More than a decade ago, World Health Organization (WHO) identified medication non-adherence a problem of great importance. In a 2003 white paper, WHO states that the medication non-adherence rate for patients with chronic diseases in developed countries is a full 50%.1 George, et al. performed a systematic review in 2008 and determined complex medication regimens as a key root cause for medication non-adherence.2 Our previous posts in this blog speak to the many causes of adherence, and we have always posited “To get to the root causes we need to talk to our patients.”
Well, that’s exactly what a group of pharmacists from the Massachusetts College of Pharmacy and Health Sciences (MCPHS University) did, and are reporting in the March 2015 issue of The Consultant Pharmacist, the peer-reviewed journal of the American Society of Consultant Pharmacists.3 The authors noted that previous work has shown that older adults often had increasing difficulty in scheduling their medications as the number reaches seven or more, that only 18% of independent-living seniors reported that any health care provider worked with them to simplify their medication regimen, and that 40% of the time seniors did not even realize there was an option to work with their care team in streamlining medication use.4,5
The authors reported on the effects of a face-to-face Comprehensive Medication Review (CMR) between a pharmacist and a group of 75 independent-living older adults as part of an outreach program at a New England community senior center. While the CMR was comprehensive in nature, the patient encounter focused on two areas: 1) simplifying complex medication regimens and thereby improving adherence, and 2) educating older adults that medications can be an important risk factor for falls.
The study participants were presented with a Personal Medication List (PML) and a Medication Action Plan (MAP) that outlined opportunities for simplification of their medication use and were urged to contact their prescribers to discuss the pharmacist’s recommendations. Upon follow up, it was noted that there was a statistically signification reduction in the number of medications per patient and patients had reduced multiple daily dosing periods from more than six, to three or fewer. In addition, at follow up, study participants’ awareness of medications that could contribute to fall risk increased from 28% pre-survey to 56% post-survey.
These results are encouraging; we have often written about the value that pharmacists can bring to care teams, particularly for independent-living seniors and those seniors in assisted-living communities. Like most medication review, this was a” one and done” CMR encounter with patients who were only given an Action Plan and urged to contact their prescribers. How much more of a difference could we all make for our patients by introducing routine engagement by pharmacists with the rest of the care team to simplify complex regimens and identify and resolve medication related problems which pre-dispose older adults to falls and fractures?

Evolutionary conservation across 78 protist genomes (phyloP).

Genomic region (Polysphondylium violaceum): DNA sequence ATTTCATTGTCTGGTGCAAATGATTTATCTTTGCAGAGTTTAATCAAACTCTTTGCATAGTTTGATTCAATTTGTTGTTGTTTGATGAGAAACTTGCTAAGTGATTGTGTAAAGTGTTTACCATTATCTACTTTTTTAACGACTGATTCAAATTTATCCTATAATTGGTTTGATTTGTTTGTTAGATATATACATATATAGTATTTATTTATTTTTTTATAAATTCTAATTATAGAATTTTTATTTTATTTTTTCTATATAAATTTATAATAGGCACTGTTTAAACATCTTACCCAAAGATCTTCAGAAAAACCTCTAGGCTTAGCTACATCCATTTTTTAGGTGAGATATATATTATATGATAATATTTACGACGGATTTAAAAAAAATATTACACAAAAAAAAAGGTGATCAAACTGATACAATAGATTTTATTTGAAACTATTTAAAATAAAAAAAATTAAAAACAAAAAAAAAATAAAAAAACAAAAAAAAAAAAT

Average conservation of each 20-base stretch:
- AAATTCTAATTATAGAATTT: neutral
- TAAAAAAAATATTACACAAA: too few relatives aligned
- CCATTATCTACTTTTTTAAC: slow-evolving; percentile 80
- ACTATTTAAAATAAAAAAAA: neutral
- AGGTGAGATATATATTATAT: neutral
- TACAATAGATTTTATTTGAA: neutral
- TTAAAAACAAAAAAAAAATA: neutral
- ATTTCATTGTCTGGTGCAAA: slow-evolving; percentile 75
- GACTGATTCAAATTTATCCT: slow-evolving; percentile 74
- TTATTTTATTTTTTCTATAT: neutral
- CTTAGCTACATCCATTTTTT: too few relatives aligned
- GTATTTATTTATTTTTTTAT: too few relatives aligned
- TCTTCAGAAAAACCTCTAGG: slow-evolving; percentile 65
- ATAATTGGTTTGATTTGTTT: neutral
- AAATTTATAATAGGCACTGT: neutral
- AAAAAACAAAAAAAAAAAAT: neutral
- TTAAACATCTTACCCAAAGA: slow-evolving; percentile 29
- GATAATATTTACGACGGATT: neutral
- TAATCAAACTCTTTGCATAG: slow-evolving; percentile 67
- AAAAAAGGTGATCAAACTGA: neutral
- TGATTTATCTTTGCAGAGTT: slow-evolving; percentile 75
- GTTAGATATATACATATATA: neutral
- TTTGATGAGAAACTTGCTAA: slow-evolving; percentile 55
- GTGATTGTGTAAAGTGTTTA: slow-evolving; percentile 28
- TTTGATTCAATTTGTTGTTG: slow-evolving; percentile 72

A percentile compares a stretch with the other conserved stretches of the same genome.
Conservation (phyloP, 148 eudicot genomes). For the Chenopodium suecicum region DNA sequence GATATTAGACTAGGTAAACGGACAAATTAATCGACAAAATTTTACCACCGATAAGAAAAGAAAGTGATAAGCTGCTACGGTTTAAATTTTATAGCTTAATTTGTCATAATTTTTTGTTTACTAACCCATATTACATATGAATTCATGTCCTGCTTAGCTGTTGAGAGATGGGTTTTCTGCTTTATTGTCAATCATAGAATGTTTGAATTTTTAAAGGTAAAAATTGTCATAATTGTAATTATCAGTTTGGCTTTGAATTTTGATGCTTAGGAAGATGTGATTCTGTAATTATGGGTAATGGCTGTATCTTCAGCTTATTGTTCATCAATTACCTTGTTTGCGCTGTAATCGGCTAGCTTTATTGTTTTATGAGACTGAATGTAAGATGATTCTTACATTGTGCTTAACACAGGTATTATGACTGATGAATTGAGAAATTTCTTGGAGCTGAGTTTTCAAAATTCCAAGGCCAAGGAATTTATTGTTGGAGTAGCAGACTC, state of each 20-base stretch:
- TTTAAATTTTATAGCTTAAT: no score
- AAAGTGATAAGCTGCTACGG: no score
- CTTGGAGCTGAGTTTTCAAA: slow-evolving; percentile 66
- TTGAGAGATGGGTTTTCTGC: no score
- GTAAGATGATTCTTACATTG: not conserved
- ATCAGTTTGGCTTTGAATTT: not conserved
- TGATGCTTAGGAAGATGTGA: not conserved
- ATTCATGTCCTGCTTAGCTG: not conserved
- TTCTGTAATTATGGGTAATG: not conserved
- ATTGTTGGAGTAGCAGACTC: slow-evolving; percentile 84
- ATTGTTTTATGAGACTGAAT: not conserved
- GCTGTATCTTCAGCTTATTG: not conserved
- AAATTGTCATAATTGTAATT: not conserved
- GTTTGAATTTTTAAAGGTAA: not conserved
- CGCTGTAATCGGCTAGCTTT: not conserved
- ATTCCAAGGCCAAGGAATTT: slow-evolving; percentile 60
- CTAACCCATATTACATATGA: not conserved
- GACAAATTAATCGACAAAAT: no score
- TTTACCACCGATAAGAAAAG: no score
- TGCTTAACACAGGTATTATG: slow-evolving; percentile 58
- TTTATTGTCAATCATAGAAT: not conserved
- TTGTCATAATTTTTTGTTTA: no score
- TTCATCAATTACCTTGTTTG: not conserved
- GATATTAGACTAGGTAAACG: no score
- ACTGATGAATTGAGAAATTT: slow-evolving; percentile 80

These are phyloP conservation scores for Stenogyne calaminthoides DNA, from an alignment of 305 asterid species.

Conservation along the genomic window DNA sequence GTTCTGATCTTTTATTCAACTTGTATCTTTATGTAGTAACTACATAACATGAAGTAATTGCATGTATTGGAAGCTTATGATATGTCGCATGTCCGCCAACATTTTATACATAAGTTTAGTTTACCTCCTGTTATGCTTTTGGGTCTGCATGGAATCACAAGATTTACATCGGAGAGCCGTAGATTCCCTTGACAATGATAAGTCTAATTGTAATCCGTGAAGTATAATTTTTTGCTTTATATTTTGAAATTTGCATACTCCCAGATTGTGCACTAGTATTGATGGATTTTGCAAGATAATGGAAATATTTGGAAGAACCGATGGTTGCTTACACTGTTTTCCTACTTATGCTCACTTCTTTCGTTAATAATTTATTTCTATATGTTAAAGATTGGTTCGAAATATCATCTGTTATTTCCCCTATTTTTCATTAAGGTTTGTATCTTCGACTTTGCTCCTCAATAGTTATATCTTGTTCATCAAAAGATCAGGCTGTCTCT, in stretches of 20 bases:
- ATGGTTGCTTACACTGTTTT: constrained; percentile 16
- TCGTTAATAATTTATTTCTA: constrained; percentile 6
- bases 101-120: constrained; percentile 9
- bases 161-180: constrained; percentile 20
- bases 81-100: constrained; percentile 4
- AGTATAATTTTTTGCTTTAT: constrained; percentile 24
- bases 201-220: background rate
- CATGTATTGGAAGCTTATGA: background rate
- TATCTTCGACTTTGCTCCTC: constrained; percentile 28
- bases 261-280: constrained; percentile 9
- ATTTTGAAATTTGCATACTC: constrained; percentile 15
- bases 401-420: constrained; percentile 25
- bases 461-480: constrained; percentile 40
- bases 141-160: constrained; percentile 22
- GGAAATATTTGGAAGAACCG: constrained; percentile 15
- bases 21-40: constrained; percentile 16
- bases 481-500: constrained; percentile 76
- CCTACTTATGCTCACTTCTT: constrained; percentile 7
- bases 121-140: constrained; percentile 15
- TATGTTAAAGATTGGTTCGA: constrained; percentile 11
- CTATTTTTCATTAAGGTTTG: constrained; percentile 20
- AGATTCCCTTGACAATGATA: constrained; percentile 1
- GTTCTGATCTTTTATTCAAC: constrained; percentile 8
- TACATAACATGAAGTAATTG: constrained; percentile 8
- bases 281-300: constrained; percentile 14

We believe ActualMeds has a “secret sauce” for helping older adults in ambulatory settings who so desperately want to age in place with dignity and quality of life. The ingredients are professionals and technology which foster a team-based approach and a pro-active longitudinal personal engagement with patients and providers. This assures first, that we know what medications patients are actually taking, second that all medications are necessary and not harmful, and third that the regimen is designed to be as simple as possible. The ActualMeds solution can facilitate all of these critical elements by bringing the care team together with the right information at the right time.
Joseph Gruber, RPh, CGP, FASCP: Chief Clinical Officer, ActualMeds Corporation. Past President, American Society of Consultant Pharmacists. @jgactualmeds
1Sabate E, ed. Adherence To Long-Term Therapies: Evidence for Action. Geneva, Switzerland: World Health Organization 2003
2Geroge,J, et al: A systemic review of interventions to improve medication taking in elder patients prescribed multiple medications. Drug Aging 2008;25:307-24
3Bartlet, D. et al: Pharmacist Consultations: Simplifying Daily Drug Regimens and Providing Education on Fall Risk for Older Adults. Consult Pharm 2015;29:141-52
4Wolf, M.S. et al: Helping patients simplify and safely use complex prescription regimens. Arch Intern Med 2011;171:300-5
5Lakey, S.L. et al: Assessment of older adults’ knowledge of and preferences for medication management tools and support systems. Ann Pharmacother 2009;43:1011-9